Better late than never when it comes to reading a good book.
The Readers to Leaders Story Book Trail was supposed to go in Shopville Community Park in eastern Pulaski County back in May, but wet weather made it a bad day to go out and enjoy the park setting.
Saturday's conditions were much better, however, and the latest trail — which puts portions of a children's book along a walking path and allows individuals to read as they go around the course — was opened as part of an overall celebration of youth literacy at the park.
Hosted by KET (Kentucky Educational Television, part of the Public Broadcasting Service, Shopville experienced "Roll and Read," bringing out a book van full of stuff for kids to enjoy. They partnered with the Pulaski County Community Early Childhood Council.
Along with the event, the ribbon cutting for the newest reading trail was held. The Readers to Leaders trail is a project by the 202 Leadership Lake Cumberland 2020 class. Each leadership class, held through the Somerset-Pulaski County Chamber of Commerce, launches a community project, and the Class of 2020 has been able to raise funding so far for a number Readers to Leaders Story Book Trails in parks across Pulaski County.
The Shopville trail marks the sixth one, and there is one more waiting to be installed in Woodstock Park, which is scheduled to take place next Saturday.
"Basically kids can go through and read (the book around) the trail," said Kristin Whitson, part of the leadership class. "We'll change out the books every so often so there are new books. Each trail will have different books; if you go to different parks, kids can experience (a variety of stories)."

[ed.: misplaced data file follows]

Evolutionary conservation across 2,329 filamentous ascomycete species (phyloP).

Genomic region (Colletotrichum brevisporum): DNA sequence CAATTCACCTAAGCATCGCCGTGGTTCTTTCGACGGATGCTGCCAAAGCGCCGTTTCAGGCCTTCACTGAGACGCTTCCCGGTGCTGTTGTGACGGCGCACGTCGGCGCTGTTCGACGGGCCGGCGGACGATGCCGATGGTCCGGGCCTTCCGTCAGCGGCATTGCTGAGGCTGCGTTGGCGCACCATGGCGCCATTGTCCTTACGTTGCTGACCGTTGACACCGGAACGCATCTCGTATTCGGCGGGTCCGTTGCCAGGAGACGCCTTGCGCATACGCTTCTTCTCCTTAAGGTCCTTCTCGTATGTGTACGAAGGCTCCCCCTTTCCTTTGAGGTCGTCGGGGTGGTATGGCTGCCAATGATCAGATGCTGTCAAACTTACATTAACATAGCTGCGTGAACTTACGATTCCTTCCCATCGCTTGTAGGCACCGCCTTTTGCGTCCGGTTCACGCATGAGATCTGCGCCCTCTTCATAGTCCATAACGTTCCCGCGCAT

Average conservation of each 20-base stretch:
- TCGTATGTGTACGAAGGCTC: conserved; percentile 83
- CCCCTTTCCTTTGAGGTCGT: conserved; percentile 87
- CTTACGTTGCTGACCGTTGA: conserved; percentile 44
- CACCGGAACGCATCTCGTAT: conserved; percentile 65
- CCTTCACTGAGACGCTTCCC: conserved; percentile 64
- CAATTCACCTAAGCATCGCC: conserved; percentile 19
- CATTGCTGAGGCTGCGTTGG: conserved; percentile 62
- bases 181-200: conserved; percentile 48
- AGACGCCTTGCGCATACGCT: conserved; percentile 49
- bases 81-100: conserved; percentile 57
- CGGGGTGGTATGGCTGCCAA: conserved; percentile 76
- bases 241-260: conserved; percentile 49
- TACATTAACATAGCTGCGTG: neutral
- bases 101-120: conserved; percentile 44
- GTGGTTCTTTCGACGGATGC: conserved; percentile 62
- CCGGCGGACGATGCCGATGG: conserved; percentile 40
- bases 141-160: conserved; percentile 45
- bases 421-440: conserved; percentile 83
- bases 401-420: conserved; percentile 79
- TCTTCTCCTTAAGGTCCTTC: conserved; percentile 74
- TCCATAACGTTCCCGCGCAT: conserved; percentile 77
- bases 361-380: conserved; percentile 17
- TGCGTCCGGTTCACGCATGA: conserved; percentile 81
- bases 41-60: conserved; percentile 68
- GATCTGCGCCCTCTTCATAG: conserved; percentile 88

The first book at Shopville's park is "Violet," written and illustrated by Kentuckian J. Hammond, the story of an adventurous young girl with a big imagination.
The leadership class' Jessica Carlton said "Roll and Read" involved stations where different books are read to kids — roll from one to the next.
"(It's about) anything we can do to promote reading, getting the kids out, encouraging parents to read to their children," said Carlton.
Amanda Wright with KET said the station has a new Ready To Learn grant from the U.S. Department of Education which helps them use fun learning activities to promote literacy, as they were doing Saturday in the park shelter.
"We are partnering with the Parents as Teachers regional collaborative here in Pulaski County to bring this to ... families and kids here today," she said. "This grant really gives us an opportunity to do some work in communities (like Pulaski County). It's a great community, you all have lots of resources, and we want to add resources and activities for families."
The Parents as Teachers program (via Pulaski County Schools) means that educators work with parents to help them both interact with their children's personal development and learn skills to aid the whole family. Member Carrie Altmaier said the local group is part of a national program. On Saturday, she said they're encouraging families to do the whole Readers to Leaders trail to read a whole book along the trailer, and also mentioned a couple of other reading stations. She also noted the information on how to help parents read to their children and how to talk about books.
"The idea is when children and families read together, it not only encourages strong literacy skills, it also encourages family bonding," said Altmaier. "... When parents are bonding with their children, it helps the brain cells connect and be strong."
Another group involved Saturday was the Pulaski County Community Early Childhood Council. Christie Adams, representing the group as its chairperson, said its purpose is providing opportunities for families to engage with each other and do educational activities together. They try to provide a free activity each month, and that's what took place Saturday. The Council sponsored the literacy trail, and provided free books for children attending on Saturday.